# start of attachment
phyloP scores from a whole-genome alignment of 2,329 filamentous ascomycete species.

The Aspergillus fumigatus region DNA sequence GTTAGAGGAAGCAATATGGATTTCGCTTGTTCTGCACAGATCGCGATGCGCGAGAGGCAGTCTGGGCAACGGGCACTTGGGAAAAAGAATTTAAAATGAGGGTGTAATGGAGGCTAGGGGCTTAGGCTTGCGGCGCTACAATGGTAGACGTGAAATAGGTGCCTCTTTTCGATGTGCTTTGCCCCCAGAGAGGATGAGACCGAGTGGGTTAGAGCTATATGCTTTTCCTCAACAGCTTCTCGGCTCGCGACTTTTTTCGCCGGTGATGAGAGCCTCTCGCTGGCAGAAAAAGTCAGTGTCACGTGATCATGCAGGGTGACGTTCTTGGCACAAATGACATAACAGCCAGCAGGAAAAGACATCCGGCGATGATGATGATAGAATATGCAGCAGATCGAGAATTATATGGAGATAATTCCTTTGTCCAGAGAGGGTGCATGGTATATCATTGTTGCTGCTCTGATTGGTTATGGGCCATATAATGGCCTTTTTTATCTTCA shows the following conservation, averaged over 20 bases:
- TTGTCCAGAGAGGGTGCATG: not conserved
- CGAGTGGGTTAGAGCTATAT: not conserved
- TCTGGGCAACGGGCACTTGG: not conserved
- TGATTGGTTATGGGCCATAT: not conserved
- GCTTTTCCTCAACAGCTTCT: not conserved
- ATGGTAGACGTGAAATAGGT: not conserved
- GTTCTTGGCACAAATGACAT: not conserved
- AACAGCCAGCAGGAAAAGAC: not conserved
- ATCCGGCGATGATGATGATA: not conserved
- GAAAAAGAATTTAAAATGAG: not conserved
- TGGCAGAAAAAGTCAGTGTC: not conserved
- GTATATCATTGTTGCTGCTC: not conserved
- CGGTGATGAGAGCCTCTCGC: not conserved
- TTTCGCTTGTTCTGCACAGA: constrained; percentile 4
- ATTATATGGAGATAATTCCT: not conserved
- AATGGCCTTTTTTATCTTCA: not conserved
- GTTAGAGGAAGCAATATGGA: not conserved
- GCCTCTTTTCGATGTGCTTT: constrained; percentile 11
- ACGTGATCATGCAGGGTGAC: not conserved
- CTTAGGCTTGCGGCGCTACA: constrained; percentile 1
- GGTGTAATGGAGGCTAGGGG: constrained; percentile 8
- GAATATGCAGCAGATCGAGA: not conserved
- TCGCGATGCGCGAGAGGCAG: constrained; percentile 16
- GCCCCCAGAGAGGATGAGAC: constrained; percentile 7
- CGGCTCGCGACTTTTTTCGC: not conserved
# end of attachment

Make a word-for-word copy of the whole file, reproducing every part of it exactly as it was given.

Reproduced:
phyloP scores from a whole-genome alignment of 2,329 filamentous ascomycete species.

The Aspergillus fumigatus region DNA sequence GTTAGAGGAAGCAATATGGATTTCGCTTGTTCTGCACAGATCGCGATGCGCGAGAGGCAGTCTGGGCAACGGGCACTTGGGAAAAAGAATTTAAAATGAGGGTGTAATGGAGGCTAGGGGCTTAGGCTTGCGGCGCTACAATGGTAGACGTGAAATAGGTGCCTCTTTTCGATGTGCTTTGCCCCCAGAGAGGATGAGACCGAGTGGGTTAGAGCTATATGCTTTTCCTCAACAGCTTCTCGGCTCGCGACTTTTTTCGCCGGTGATGAGAGCCTCTCGCTGGCAGAAAAAGTCAGTGTCACGTGATCATGCAGGGTGACGTTCTTGGCACAAATGACATAACAGCCAGCAGGAAAAGACATCCGGCGATGATGATGATAGAATATGCAGCAGATCGAGAATTATATGGAGATAATTCCTTTGTCCAGAGAGGGTGCATGGTATATCATTGTTGCTGCTCTGATTGGTTATGGGCCATATAATGGCCTTTTTTATCTTCA shows the following conservation, averaged over 20 bases:
- TTGTCCAGAGAGGGTGCATG: not conserved
- CGAGTGGGTTAGAGCTATAT: not conserved
- TCTGGGCAACGGGCACTTGG: not conserved
- TGATTGGTTATGGGCCATAT: not conserved
- GCTTTTCCTCAACAGCTTCT: not conserved
- ATGGTAGACGTGAAATAGGT: not conserved
- GTTCTTGGCACAAATGACAT: not conserved
- AACAGCCAGCAGGAAAAGAC: not conserved
- ATCCGGCGATGATGATGATA: not conserved
- GAAAAAGAATTTAAAATGAG: not conserved
- TGGCAGAAAAAGTCAGTGTC: not conserved
- GTATATCATTGTTGCTGCTC: not conserved
- CGGTGATGAGAGCCTCTCGC: not conserved
- TTTCGCTTGTTCTGCACAGA: constrained; percentile 4
- ATTATATGGAGATAATTCCT: not conserved
- AATGGCCTTTTTTATCTTCA: not conserved
- GTTAGAGGAAGCAATATGGA: not conserved
- GCCTCTTTTCGATGTGCTTT: constrained; percentile 11
- ACGTGATCATGCAGGGTGAC: not conserved
- CTTAGGCTTGCGGCGCTACA: constrained; percentile 1
- GGTGTAATGGAGGCTAGGGG: constrained; percentile 8
- GAATATGCAGCAGATCGAGA: not conserved
- TCGCGATGCGCGAGAGGCAG: constrained; percentile 16
- GCCCCCAGAGAGGATGAGAC: constrained; percentile 7
- CGGCTCGCGACTTTTTTCGC: not conserved